Hastings & St. Leonards on-line community newspaper

Working for cleaner rivers and seas

Strandliners: Cleaner Rivers, Cleaner Seas

Everyone at Strandliners sends best wishes and good health to all at these strange and uncertain times. They are in the process of creating some new methods of sharing news, activities and support for all, including those who may not be able to access the outdoors as usual. Andy Dinsdale writes.

Social media is playing a greater role in connections and for the first time we suggest that to be more connected with the coastal, river and marine environment, it may be beneficial to join Facebook. We know that there are issues with social media, but at this time it can be a useful way to communicate. You can join and keep your own settings totally private but still have access to the Strandliner Facebook groups. (If all this is new to you, please do contact Strandliners for further details.)

As all outdoor events for the foreseeable future have been cancelled, Strandliners is planning to bring the Community Action Team training online. We will have more news next month.

A second newsletter will go out mid-month which will include activities, quizzes, guest articles and more. Anyone out there who would like to share their beach stories, their finds, pollution issues, outings (if you’ve been able to do so) or has something they’d like to have identified, please do email. As always we’d love to hear from you.

Points Of Light Award

The Points of Light Award given by the Prime Minister, highlights an enormous array of innovative and inspirational volunteering across the length and breadth of Britain.

Andy Dinsdale accepts this award on behalf of all the volunteers who have participated in clean ups, joined in with recording and surveys, signed up to become subscribers of this newsletter, travelled the journey with him and especially the pioneers of the Community Action Team training.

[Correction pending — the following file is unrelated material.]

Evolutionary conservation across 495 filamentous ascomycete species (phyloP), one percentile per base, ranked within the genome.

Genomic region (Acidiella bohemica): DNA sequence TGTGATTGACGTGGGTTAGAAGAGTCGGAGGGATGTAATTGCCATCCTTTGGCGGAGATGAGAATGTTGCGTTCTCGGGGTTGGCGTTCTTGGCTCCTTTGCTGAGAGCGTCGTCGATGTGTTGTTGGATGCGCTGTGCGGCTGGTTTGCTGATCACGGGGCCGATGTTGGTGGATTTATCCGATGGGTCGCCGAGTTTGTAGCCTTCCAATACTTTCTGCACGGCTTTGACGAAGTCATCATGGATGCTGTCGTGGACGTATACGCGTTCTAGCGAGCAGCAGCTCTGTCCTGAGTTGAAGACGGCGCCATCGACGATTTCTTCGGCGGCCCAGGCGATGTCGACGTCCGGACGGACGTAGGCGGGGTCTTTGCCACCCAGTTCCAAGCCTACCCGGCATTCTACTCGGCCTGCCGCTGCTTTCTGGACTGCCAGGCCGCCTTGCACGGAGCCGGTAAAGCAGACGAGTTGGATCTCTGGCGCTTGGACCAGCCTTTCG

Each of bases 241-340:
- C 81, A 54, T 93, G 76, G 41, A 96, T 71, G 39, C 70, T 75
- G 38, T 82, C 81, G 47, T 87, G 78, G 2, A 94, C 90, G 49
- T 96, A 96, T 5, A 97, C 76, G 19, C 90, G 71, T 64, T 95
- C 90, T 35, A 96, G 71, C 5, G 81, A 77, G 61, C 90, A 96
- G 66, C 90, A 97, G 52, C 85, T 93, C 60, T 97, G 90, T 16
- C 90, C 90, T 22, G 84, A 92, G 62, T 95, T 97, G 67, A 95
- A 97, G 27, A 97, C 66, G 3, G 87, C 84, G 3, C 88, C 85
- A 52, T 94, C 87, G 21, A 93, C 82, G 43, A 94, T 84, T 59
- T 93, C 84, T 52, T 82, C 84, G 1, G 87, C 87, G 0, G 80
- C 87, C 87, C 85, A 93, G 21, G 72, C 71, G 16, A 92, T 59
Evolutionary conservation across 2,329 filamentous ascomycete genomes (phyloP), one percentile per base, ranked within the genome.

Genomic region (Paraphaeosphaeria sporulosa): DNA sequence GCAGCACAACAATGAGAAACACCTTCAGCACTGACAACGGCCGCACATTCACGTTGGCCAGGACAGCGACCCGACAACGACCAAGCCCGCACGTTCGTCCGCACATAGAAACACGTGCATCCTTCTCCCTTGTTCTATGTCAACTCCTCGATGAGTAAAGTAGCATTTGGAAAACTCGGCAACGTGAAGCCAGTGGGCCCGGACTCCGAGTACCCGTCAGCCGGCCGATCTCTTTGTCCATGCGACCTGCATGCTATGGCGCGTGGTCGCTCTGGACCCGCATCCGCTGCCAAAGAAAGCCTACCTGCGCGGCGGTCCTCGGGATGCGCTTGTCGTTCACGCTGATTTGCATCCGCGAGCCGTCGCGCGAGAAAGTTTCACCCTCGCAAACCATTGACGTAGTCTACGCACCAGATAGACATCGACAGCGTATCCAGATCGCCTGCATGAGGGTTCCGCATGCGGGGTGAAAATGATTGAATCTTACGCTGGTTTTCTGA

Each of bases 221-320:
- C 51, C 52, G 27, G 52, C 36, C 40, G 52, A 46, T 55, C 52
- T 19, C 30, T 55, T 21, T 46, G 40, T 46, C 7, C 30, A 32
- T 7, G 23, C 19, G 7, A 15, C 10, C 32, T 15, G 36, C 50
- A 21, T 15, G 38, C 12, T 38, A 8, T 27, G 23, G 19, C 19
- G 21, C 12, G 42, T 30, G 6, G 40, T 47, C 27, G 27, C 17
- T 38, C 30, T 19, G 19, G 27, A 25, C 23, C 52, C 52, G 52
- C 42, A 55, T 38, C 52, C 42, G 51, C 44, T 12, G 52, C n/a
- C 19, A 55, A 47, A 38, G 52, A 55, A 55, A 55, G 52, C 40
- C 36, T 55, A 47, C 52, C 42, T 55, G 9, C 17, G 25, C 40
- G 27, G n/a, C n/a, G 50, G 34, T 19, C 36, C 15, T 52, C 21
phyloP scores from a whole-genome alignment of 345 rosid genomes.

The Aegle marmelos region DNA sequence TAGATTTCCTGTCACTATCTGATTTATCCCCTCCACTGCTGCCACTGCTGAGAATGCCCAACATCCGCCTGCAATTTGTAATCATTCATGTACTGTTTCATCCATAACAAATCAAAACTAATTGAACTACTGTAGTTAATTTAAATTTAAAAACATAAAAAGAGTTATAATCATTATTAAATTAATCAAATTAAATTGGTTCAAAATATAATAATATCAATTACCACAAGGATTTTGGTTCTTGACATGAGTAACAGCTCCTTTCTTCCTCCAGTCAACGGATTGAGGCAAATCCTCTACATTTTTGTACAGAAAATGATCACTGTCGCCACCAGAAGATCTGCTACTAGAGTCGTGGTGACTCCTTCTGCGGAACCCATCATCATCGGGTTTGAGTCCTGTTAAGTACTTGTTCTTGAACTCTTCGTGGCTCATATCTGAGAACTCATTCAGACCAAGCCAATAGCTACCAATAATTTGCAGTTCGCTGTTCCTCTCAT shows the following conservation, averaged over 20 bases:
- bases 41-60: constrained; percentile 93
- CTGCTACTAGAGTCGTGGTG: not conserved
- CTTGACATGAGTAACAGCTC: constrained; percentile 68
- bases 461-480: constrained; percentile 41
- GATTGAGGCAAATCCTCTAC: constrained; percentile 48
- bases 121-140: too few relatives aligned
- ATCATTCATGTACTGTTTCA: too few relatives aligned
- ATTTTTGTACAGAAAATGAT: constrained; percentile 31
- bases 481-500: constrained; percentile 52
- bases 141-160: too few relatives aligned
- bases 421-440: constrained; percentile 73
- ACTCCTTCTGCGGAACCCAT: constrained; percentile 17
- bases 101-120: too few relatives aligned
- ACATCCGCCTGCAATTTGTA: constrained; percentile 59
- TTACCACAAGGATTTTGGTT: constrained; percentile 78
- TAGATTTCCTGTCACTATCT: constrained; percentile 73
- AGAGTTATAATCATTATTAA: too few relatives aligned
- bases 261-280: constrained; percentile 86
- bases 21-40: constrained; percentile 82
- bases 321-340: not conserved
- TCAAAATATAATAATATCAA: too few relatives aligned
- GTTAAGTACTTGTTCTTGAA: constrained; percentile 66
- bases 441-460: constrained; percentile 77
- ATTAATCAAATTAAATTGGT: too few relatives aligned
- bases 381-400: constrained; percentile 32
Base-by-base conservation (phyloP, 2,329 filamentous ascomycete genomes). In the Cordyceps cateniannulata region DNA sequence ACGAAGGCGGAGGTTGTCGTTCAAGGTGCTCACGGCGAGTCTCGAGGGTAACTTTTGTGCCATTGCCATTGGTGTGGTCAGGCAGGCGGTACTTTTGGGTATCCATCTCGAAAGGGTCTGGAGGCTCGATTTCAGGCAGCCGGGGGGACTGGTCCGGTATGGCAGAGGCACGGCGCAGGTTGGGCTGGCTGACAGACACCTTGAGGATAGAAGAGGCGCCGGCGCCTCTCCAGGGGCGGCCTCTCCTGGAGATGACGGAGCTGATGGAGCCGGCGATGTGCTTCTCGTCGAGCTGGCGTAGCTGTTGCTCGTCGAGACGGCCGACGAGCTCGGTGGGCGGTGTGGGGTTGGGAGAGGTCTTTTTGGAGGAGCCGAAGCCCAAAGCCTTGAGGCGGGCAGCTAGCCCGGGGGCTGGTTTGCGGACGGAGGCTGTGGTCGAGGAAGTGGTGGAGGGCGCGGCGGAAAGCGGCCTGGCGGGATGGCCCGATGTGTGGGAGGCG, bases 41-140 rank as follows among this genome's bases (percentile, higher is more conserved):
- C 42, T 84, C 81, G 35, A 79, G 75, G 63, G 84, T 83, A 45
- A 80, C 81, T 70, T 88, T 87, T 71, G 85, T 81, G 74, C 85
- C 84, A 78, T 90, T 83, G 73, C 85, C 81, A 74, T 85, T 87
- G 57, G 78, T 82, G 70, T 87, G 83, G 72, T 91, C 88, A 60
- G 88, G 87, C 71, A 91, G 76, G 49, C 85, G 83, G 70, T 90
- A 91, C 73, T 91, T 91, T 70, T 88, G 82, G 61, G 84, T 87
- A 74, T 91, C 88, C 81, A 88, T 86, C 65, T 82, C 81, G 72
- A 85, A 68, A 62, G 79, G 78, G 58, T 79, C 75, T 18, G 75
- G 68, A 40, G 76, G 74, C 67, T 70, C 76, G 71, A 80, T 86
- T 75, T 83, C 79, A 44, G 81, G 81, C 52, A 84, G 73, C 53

The last event before lockdown: nurdle hunts at Cuckmere and Camber 

Nurdles and Bio-beads are primary microplastics, produced at this size (under 5mm). Nurdles are pre-production plastic and lost (in their millions) in transit between the oil refinery and the final plastic product. Bio-beads are water treatment media used by large organisations to clean water and have been lost in their millions into our environment.

What an incredible nurdle-hunting weekend! We could not believe the amount of microplastics on the strandline at both Camber and the Cuckmere.

We collected up as many nurdles and biobeads as we could from each 1 square metre survey area. Those we couldn’t pick up in the time available -because there were just so many of them – were simply scooped up and brought back with us. At Camber we picked up a staggering 10 kg in 10 minutes from the area you can see in the picture.

Our theory was that by putting the collected nurdles, biobeads in water, the sand/mud would sink and the microplastics float. Unfortunately, the vegetation and general rubbish floats as well. So began the slow but methodical process of separation.

Microplastics on Camber Sands beach

It takes good light, and more than a little patience, to pick them out from the vegetation, seeds, shells, and secondary microplastics. The final count from the Cuckmere was over 5,000 nurdles and 5,000 biobeads from just 1 square metre – yet another site returned zero! The movement of the tides and currents moves the flotsam and jetsam around constantly.

However, our patience was rewarded. In amongst all the microplastics, there was treasure: a hamburger bean at Camber, and a nickar nut (and a Lego flipper from the 1997 container spill) at the Cuckmere!

Read this news from the Plastic Soup Foundation and see why surveying & recording for the pollution in our environment is a worthwhile path to take, One of the first successful actions against a petrochemical company polluter in the Netherlands. They have been losing millions of nurdles a day.

Sorting out hurdles or Bio-beads

Plastic pollution and Covid-19 virus
There are reports from the US that the plastic industry are pushing for individual states to roll back bans on single-use items, suggesting that single-use has a valid role to play with the Covid-19 strategy.

This may be true in the medical industry, but have there been plastic single-use items, such as gloves, wet wipes etc been disposed of inappropriately? The images above were on my one shop last week.

Here is an interesting link around the discussion of Plastic pollution, reuse and Covid-19.

Would anyone like to contribute to a Strandliners newsletter? 
Articles on your own thoughts about marine debris, plastic waste, clean ups and surveys are welcome
– just email Strandliners and let me know.

Do you have any beach found items needed to be identified?

If you’re enjoying HOT and would like us to continue providing fair and balanced reporting on local matters please consider making a donation. Click here to open our PayPal donation link.

Thank you for your continued support!

Posted 15:16 Tuesday, Apr 7, 2020 In: Grassroots,Nature

Also in: Grassroots

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